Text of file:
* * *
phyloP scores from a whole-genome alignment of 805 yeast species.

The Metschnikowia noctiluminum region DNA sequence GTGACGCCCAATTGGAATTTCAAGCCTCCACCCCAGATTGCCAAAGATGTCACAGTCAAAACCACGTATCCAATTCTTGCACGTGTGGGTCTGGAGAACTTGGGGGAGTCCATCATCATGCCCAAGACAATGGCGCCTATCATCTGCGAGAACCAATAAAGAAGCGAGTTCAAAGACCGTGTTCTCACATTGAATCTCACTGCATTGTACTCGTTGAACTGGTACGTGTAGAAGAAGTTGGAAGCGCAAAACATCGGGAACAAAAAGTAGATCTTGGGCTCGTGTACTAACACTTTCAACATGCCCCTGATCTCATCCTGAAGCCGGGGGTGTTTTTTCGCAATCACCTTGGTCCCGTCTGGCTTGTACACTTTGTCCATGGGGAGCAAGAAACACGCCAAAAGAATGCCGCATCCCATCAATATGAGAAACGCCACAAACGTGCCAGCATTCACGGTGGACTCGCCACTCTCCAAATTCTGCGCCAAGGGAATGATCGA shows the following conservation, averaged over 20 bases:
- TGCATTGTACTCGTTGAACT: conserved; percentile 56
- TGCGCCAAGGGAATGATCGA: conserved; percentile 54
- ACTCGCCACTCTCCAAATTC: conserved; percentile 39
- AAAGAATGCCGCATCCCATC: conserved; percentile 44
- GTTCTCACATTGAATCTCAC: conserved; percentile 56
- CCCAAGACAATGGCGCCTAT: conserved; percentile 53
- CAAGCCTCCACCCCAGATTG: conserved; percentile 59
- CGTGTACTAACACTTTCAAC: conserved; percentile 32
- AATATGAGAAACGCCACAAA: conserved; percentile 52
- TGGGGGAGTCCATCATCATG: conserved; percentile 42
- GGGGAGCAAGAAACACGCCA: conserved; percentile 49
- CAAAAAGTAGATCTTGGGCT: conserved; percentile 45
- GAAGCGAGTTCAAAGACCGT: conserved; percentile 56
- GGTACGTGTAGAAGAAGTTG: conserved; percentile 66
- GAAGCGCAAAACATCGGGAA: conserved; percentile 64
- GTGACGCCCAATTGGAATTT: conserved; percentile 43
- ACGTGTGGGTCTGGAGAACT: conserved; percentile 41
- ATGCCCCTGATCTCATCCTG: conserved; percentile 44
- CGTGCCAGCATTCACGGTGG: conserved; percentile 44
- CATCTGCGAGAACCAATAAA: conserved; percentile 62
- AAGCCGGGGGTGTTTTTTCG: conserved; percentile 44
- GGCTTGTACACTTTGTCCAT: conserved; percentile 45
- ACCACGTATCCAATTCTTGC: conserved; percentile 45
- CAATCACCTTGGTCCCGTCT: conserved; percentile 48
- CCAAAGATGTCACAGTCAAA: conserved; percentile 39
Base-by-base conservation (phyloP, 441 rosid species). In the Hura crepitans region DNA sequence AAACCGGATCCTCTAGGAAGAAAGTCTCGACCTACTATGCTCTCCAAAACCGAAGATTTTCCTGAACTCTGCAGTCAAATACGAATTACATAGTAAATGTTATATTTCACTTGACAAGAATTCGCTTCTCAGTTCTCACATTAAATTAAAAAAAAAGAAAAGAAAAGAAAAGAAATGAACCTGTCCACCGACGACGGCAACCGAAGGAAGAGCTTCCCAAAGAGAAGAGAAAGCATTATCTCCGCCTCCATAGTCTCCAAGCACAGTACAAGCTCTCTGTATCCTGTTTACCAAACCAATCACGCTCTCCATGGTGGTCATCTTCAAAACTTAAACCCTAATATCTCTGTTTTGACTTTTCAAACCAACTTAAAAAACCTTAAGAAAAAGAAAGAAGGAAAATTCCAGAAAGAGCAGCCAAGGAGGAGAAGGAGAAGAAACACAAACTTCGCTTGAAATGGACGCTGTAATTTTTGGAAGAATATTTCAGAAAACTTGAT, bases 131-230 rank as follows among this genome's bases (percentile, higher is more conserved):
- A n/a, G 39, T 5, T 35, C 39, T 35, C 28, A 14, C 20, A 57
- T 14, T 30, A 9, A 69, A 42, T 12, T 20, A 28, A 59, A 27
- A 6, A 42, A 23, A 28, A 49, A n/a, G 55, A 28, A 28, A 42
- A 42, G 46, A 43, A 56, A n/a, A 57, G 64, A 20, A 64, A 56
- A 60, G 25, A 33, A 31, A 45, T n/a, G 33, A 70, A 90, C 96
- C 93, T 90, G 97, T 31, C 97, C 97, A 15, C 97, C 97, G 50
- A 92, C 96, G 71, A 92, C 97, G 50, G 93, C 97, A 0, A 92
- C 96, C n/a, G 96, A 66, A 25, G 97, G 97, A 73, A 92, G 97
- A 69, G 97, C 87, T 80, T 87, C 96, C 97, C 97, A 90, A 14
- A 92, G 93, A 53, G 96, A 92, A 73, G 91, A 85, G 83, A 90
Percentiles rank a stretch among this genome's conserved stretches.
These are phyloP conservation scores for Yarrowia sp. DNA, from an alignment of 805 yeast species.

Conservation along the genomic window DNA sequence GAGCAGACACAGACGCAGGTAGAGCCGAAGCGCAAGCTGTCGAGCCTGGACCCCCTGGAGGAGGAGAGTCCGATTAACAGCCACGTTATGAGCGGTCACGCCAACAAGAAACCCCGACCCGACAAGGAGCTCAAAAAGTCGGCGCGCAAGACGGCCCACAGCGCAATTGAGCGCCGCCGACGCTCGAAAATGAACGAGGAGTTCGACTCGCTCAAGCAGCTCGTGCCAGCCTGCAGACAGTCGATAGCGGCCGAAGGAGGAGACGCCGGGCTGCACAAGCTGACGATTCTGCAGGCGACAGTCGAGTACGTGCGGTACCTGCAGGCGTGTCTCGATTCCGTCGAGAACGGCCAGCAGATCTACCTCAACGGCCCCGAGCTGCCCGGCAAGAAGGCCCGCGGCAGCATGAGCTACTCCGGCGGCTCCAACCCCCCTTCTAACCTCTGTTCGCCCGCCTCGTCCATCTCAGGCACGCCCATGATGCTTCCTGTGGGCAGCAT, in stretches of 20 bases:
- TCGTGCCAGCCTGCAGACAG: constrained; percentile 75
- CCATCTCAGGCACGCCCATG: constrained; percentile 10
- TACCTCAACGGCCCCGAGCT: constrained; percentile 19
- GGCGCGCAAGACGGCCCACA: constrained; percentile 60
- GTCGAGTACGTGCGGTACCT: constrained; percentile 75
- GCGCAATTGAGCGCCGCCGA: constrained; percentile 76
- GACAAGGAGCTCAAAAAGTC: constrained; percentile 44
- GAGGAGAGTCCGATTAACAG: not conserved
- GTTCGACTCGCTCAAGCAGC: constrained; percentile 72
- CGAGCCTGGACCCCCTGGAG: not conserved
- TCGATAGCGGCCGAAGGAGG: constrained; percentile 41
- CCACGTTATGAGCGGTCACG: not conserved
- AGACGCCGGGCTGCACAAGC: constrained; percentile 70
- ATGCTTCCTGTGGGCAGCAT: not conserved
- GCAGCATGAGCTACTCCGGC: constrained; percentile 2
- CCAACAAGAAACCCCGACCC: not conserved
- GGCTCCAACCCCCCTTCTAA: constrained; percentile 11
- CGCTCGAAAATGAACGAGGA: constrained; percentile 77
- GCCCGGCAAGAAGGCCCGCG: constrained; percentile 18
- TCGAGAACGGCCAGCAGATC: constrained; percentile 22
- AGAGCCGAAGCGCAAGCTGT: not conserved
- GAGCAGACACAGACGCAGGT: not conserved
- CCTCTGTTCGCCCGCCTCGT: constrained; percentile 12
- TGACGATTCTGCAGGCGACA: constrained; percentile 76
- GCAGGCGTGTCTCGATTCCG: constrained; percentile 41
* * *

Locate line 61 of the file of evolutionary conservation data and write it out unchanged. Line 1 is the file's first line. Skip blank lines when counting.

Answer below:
- TCGAGAACGGCCAGCAGATC: constrained; percentile 22